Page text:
The road to Akaroa

 

The man behind the desk at the rental company swivelled his computer screen to show me a photograph of a car with its roof crumpled like tissue paper.

“That’s one of ours,” he said. “They didn’t have insurance.” He didn’t need to say any more. I had been about to say that my driving history was accident-free but I held my tongue because I had never driven to Akaroa, the small town at the end of a very wiggly road in the Banks Peninsula.  I handed over my credit card.

As he processed the paperwork, he added, “No one was hurt but everyone in Akaroa knows this car. They remember every accident, especially ones like this.”

Akaroa is a small town with a spectacular location and, because of its short history as a French settlement, an abundance of French flair and a fair number of red, white and blue flags. The town’s population swells tenfold in summer when visitors arrive by road (the wiggly one) and on cruise ships that slide through deep blue-green waters to anchor in the harbour.

 

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I remembered the rental car man’s warning after a couple of hours of driving. The combination of breathtaking views and NZ roads definitely raises the bar for drivers.

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For visitors, distances may seem short on paper but NZ roads are narrower, bendier and steeper that they expect. Then there are unfamiliar hazards like one lane bridges and unsealed road surfaces and, of course, driving on the left-hand side of the road, a tricky habit to get used to for drivers used to being on the right.

On the road to Akaroa, the real fun begins at Hilltop, home to a fabulous little tavern with floor to ceiling windows, and a view all the way down the peninsula to Akaroa Harbour. Drivers have a choice: the ‘tourist route’ or the coastal route.

I overheard a group of visitors discussing their options.

“It says it’s a tourist route so it must be easy,” said one while he fiddled with the knobs on his camera. The driver looked doubtfully at the map spread out on the table. I wanted to lean in and tell them that tourist equalled scenic, not easy, but before I had the chance the map was folded away, chairs were scrapped over the bare floor and they were gone. I followed them to their rented 4 wheel drive, and then all the way along the tourist route.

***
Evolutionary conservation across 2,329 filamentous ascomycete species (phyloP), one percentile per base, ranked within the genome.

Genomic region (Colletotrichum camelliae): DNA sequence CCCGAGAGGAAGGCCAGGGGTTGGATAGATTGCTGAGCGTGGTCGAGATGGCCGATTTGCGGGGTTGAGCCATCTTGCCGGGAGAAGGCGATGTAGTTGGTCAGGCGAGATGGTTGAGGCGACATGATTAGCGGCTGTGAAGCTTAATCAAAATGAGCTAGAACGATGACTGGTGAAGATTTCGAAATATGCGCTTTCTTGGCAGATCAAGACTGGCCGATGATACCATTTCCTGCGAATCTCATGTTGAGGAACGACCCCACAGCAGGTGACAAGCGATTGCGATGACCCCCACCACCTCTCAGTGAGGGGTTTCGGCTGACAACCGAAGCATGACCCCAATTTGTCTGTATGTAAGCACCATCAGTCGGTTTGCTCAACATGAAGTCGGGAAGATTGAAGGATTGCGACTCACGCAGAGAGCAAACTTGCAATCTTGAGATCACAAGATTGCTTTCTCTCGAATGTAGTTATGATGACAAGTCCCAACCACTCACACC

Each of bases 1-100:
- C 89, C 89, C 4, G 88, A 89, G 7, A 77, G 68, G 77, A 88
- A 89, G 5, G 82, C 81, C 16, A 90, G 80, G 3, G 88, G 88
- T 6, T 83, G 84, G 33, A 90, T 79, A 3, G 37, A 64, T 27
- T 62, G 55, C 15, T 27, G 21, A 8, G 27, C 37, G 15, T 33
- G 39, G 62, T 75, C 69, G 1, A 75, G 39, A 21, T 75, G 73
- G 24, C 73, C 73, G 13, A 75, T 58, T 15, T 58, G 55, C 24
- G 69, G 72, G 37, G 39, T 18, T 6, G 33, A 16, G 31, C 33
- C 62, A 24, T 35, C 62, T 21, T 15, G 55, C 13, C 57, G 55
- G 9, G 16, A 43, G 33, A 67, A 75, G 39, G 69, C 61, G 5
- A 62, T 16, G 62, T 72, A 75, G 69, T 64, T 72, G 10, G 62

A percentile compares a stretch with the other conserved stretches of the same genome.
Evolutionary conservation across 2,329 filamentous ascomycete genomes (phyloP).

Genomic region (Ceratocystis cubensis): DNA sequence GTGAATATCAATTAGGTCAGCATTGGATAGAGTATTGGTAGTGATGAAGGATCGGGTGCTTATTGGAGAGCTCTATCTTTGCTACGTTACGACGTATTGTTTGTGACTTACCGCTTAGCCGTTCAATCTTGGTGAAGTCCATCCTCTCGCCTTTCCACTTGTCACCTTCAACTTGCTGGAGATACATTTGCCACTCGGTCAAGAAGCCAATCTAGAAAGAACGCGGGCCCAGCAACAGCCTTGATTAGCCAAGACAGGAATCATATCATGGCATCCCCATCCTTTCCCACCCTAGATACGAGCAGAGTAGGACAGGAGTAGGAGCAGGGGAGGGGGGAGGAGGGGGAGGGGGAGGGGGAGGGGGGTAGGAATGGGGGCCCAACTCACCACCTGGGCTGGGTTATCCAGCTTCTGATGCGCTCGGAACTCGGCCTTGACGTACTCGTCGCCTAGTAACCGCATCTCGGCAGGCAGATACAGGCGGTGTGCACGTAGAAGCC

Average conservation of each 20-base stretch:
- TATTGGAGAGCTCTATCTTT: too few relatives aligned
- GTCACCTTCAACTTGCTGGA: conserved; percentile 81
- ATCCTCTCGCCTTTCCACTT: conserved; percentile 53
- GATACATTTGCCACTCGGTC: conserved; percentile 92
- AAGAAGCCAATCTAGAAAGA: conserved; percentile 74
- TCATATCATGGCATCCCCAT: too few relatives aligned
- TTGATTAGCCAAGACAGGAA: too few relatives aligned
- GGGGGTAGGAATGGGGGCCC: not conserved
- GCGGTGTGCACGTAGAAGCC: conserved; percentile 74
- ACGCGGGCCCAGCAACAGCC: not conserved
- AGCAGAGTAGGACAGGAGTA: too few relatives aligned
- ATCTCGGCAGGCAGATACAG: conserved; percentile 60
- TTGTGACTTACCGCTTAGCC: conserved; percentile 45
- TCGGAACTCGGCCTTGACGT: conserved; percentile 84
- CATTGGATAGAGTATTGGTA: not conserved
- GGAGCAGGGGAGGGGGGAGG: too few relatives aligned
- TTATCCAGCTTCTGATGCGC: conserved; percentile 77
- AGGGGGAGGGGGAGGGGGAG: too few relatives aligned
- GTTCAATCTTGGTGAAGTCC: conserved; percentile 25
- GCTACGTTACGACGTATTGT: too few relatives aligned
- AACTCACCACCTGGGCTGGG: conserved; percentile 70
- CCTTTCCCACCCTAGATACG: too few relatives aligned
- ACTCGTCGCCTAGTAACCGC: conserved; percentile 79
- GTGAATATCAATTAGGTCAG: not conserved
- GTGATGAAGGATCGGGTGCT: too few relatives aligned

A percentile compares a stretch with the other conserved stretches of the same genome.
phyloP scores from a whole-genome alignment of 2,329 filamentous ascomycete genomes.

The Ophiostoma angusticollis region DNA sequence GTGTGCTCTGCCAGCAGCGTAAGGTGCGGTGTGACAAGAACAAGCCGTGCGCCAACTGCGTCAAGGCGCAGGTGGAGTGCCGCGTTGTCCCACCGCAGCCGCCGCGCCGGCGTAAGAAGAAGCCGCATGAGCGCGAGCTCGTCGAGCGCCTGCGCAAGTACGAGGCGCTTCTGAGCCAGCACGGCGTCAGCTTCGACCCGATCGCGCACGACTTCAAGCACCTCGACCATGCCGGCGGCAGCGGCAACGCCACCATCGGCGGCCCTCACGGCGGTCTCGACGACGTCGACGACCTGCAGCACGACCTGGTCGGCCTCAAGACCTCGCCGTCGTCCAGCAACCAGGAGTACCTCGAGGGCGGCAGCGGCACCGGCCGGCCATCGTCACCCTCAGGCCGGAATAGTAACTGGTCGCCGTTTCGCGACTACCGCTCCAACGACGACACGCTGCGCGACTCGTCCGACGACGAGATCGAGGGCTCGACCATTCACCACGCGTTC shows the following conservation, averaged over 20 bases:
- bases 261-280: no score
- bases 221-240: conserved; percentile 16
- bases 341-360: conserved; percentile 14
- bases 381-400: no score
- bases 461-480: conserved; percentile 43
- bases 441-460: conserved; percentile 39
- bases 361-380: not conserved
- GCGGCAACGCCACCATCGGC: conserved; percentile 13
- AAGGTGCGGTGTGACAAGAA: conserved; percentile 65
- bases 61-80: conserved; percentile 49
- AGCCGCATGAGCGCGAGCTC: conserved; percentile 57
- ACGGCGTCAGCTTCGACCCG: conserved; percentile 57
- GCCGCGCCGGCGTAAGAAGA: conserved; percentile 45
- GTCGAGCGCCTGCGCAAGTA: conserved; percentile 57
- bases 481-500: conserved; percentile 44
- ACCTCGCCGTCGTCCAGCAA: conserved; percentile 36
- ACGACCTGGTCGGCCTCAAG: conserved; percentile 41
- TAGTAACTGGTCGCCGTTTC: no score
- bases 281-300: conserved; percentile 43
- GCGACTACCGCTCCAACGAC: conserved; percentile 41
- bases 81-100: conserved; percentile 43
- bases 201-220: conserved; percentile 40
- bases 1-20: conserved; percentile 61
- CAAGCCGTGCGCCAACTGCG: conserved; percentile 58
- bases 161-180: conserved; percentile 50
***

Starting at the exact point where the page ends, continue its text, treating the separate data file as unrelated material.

The tourist road is also called the Summit route, aptly because it feels like the world is spread out below like a lumpy green (sometimes brown) carpet. There are vistas to take your breath away at every turn. The problem for drivers isn’t just that the road twists and turns but that the only areas to pull over are gravelled spaces that arrive with no advance warning to allow drivers to slow down and pull-over. It’s not uncommon to see vehicles throw up clouds of dust as they cross from tarmac to gravel after a quick decision to stop for a photograph or leg stretch.

It’s not worth considering the Summit route if the weather is poor because the point is to enjoy the stunning panoramas from the ridges that the road faithfully follows but if the weather is fine, this is a drive to take slowly and to swap the driving duty if possible. There are side turns to Le Bons Bay, Okains Bay, Pigeons Bay and Little Akaroa all of which are worthy detours that will reward you with a beach, a campsite and, if you’re lucky a cold drink or ice-cream. Okains Bay has a Māori museum that comes highly recommended but check its opening times first.

I caught up with the 4 wheel drive crew from the Hilltop Tavern at one pull-over spot. The passengers were busy with their cameras but the driver sat alone still holding tightly to the steering wheel. He looked pale but smiled bravely when I caught his eye.

Later in the day, safely in Akaroa, I saw him again , this time taking selfies in front of a French flag beside the harbour. We smiled the smile of strangers happy to know that there is no more driving to be done that day.



Categories: New Zealand: South Island

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